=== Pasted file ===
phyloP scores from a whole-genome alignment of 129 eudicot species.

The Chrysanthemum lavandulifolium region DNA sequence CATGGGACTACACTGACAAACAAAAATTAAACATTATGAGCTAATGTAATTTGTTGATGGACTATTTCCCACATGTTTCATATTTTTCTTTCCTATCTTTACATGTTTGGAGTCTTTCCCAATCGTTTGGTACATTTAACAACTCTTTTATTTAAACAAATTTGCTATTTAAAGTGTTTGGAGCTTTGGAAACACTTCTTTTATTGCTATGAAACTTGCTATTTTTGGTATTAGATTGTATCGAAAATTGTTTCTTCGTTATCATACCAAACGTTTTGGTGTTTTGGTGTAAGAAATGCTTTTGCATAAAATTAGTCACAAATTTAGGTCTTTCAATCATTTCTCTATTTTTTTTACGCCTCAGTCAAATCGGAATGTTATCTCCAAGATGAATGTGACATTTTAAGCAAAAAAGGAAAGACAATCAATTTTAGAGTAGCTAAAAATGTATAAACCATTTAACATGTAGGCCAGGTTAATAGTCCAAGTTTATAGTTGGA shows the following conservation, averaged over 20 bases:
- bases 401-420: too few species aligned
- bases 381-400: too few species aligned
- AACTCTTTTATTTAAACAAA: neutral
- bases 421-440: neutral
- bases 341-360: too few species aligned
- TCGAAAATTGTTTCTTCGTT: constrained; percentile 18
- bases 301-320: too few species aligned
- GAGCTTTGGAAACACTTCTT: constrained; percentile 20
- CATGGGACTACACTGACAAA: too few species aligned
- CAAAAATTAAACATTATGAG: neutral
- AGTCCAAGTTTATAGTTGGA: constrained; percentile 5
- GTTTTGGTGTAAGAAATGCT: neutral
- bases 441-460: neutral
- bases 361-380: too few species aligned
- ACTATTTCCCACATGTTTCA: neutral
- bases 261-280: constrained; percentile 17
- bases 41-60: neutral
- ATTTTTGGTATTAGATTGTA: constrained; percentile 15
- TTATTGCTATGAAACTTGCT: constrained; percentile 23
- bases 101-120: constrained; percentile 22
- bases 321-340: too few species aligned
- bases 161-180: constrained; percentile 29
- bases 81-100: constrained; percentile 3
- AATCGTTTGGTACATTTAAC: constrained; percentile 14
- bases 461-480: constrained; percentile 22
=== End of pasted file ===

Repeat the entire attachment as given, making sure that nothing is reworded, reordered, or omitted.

phyloP scores from a whole-genome alignment of 129 eudicot species.

The Chrysanthemum lavandulifolium region DNA sequence CATGGGACTACACTGACAAACAAAAATTAAACATTATGAGCTAATGTAATTTGTTGATGGACTATTTCCCACATGTTTCATATTTTTCTTTCCTATCTTTACATGTTTGGAGTCTTTCCCAATCGTTTGGTACATTTAACAACTCTTTTATTTAAACAAATTTGCTATTTAAAGTGTTTGGAGCTTTGGAAACACTTCTTTTATTGCTATGAAACTTGCTATTTTTGGTATTAGATTGTATCGAAAATTGTTTCTTCGTTATCATACCAAACGTTTTGGTGTTTTGGTGTAAGAAATGCTTTTGCATAAAATTAGTCACAAATTTAGGTCTTTCAATCATTTCTCTATTTTTTTTACGCCTCAGTCAAATCGGAATGTTATCTCCAAGATGAATGTGACATTTTAAGCAAAAAAGGAAAGACAATCAATTTTAGAGTAGCTAAAAATGTATAAACCATTTAACATGTAGGCCAGGTTAATAGTCCAAGTTTATAGTTGGA shows the following conservation, averaged over 20 bases:
- bases 401-420: too few species aligned
- bases 381-400: too few species aligned
- AACTCTTTTATTTAAACAAA: neutral
- bases 421-440: neutral
- bases 341-360: too few species aligned
- TCGAAAATTGTTTCTTCGTT: constrained; percentile 18
- bases 301-320: too few species aligned
- GAGCTTTGGAAACACTTCTT: constrained; percentile 20
- CATGGGACTACACTGACAAA: too few species aligned
- CAAAAATTAAACATTATGAG: neutral
- AGTCCAAGTTTATAGTTGGA: constrained; percentile 5
- GTTTTGGTGTAAGAAATGCT: neutral
- bases 441-460: neutral
- bases 361-380: too few species aligned
- ACTATTTCCCACATGTTTCA: neutral
- bases 261-280: constrained; percentile 17
- bases 41-60: neutral
- ATTTTTGGTATTAGATTGTA: constrained; percentile 15
- TTATTGCTATGAAACTTGCT: constrained; percentile 23
- bases 101-120: constrained; percentile 22
- bases 321-340: too few species aligned
- bases 161-180: constrained; percentile 29
- bases 81-100: constrained; percentile 3
- AATCGTTTGGTACATTTAAC: constrained; percentile 14
- bases 461-480: constrained; percentile 22